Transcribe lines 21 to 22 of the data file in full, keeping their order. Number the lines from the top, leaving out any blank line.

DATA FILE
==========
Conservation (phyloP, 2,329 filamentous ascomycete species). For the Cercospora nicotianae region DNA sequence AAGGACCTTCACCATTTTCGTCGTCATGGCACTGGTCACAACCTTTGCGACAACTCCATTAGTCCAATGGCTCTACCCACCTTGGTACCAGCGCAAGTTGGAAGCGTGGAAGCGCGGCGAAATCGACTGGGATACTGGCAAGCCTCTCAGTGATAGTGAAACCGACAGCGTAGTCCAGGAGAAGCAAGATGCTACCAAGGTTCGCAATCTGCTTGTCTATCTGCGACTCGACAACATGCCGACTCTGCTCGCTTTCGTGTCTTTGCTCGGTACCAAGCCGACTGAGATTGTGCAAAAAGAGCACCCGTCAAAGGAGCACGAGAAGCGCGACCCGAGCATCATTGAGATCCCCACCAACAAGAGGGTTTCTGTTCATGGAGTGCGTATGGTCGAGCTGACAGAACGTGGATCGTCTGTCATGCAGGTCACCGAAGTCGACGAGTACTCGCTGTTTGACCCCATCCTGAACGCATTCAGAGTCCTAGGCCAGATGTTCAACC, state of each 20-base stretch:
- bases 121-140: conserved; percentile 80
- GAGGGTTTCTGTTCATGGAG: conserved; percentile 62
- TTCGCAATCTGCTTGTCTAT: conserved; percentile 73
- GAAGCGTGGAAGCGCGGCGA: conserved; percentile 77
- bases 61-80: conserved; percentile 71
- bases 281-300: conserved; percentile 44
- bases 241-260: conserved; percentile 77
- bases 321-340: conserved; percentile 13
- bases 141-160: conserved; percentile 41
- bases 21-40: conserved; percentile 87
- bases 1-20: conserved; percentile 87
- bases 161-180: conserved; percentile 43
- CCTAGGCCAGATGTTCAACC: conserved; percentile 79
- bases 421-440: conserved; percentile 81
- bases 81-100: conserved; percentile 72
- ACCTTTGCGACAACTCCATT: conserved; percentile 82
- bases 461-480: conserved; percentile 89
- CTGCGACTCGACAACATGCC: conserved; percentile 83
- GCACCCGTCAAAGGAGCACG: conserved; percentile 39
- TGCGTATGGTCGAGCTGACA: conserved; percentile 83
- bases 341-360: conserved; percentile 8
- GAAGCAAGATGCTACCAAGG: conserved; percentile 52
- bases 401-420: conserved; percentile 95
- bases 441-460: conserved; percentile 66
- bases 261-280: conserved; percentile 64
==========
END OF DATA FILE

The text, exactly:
- TGCGTATGGTCGAGCTGACA: conserved; percentile 83
- bases 341-360: conserved; percentile 8